ACFI Security Conference highlights challenges and compliances
In view of increasing security issues across the world, and especially the EU decision on implementation of ACC3 (Air Cargo Carrier of 3rd Country), the Air Cargo Forum India (ACFI) recently organised a national conference in New Delhi on compliances and
In his welcome address, Pradip Panicker maintained that the objective of ACFI is to make the air cargo industry internationally competitive by complying all existing rule & regulations and coping up with forthcoming challenges. “It should be underlined that in India about 85 per cent cargo is carried by passenger aircraft. Hence, safety and security of an aircraft would be the utmost task for the air cargo supply chain industry.” He however, emphasised on reducing of delay to clear a shipment without compromising security aspect.
There is additional screening at the last point of departure under the new EU ACC3, according to Latest EU Commission drafts policy: Export of own security regime to 3rd countries instead of bilateral or multilateral recognition
Delivering the theme speech, “Air Cargo Security— Future Outlook”; SIS
Ahmed, Director, GMR Group and former DG, CISF and CRPF, said that the air cargo supply chain security issue witnessed a paradigm shift after 9/11 and subsequent terrorist incidents across the world. He emphasised on common responsibilities to adhere to the ICAO and other international rules & regulations pertaining to air cargo security as well as harmonisation of those rules & regulations. “Security systems and requirements differs from country to country. However, there is a need of a unified system. The standardisation can be done by adopting appropriate technology. On the other hand, any additional measures cannot be taken as barrier for the air cargo industry,” he observed. He also emphasised on end-to-end security, rather than security only at airports.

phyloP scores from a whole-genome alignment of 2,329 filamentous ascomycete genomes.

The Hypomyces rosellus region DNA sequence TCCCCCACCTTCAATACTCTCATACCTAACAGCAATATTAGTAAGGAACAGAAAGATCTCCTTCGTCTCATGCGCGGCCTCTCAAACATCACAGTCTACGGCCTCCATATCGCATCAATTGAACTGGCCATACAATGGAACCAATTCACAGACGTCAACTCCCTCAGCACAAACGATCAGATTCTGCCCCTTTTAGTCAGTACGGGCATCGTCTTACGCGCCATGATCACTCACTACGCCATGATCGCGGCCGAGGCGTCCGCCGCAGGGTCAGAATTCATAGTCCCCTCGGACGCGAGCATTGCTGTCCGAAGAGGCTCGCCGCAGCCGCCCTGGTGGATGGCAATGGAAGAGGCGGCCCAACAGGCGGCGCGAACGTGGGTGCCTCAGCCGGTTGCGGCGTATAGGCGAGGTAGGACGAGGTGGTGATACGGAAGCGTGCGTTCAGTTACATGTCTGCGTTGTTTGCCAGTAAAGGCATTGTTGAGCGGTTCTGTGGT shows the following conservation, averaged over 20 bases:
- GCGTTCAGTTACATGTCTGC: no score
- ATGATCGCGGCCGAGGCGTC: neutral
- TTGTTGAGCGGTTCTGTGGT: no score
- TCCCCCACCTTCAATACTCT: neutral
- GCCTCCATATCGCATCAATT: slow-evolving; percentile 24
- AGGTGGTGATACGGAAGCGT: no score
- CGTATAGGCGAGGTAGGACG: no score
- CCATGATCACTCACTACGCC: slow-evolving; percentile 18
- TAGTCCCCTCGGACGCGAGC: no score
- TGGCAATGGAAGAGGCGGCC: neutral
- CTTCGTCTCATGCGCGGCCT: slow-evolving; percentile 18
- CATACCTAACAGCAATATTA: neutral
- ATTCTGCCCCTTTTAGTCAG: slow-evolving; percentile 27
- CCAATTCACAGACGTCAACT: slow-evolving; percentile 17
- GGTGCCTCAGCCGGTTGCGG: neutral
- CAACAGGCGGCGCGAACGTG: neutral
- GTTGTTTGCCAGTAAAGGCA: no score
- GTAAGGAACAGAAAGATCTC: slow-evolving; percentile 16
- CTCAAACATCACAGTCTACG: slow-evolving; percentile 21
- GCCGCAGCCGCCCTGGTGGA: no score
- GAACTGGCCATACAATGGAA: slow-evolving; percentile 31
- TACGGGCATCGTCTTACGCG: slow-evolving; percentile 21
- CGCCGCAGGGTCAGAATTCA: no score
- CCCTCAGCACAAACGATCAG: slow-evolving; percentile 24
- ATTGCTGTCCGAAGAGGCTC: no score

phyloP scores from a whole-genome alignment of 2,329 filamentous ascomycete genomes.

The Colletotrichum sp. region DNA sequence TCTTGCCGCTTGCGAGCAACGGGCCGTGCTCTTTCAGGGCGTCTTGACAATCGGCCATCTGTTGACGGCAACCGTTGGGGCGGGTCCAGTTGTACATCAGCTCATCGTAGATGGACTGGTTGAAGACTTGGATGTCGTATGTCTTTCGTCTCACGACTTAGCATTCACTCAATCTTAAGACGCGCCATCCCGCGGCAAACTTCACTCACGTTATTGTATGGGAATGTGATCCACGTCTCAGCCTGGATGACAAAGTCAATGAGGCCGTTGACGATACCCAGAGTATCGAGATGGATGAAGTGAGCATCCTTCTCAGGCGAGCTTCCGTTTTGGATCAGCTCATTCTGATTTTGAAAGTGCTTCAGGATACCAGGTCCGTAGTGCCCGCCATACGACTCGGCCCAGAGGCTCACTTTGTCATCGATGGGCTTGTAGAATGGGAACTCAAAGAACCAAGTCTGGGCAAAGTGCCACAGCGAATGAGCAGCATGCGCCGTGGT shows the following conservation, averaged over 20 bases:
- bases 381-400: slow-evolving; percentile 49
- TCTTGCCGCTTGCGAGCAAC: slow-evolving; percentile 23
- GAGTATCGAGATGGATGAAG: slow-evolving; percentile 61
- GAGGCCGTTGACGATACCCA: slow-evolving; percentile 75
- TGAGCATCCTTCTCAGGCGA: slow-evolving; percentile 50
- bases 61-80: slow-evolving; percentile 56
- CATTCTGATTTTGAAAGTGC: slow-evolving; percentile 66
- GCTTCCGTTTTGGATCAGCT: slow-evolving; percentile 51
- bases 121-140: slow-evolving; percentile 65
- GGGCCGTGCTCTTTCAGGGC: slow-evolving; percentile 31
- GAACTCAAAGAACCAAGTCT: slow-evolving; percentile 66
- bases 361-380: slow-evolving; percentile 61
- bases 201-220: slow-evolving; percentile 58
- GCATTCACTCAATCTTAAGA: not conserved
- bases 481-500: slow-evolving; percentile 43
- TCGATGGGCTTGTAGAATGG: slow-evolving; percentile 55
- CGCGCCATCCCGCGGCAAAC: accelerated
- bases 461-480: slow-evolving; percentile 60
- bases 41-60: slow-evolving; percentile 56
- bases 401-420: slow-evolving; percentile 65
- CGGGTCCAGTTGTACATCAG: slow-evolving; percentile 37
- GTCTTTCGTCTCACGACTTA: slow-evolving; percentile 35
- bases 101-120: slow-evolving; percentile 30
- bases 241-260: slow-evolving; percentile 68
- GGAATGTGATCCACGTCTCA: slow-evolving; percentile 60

Blasé D’Souza, Director Materials, Ingram Micro India, presented the user’s perspective at this conference. According to him, often shippers have to face delay and discomfort owing to untoward incidences like theft and pilferage. “In addition, our agencies often confuse security and customs issues. The security agency should do their job without getting influenced by other agencies like Customs,” he stressed. Though D’Souza urged for utilisation of technology to hasten security clearance, he appealed for not to burden air cargo by imposing additional costs. “Encourage e-freight, do away with paper documents and too many agencies to handle a shipment,” he recommended. He also recommended for a proper Risk Management System.
“There are lots of screening and technologies used for passenger/baggage security. Compared to these there is less investment for cargo security. However, in India we have introduced 100 per cent screening (x-ray) to strengthen the security system. Nevertheless, we will have to resolve a number of issues and challenges,” said,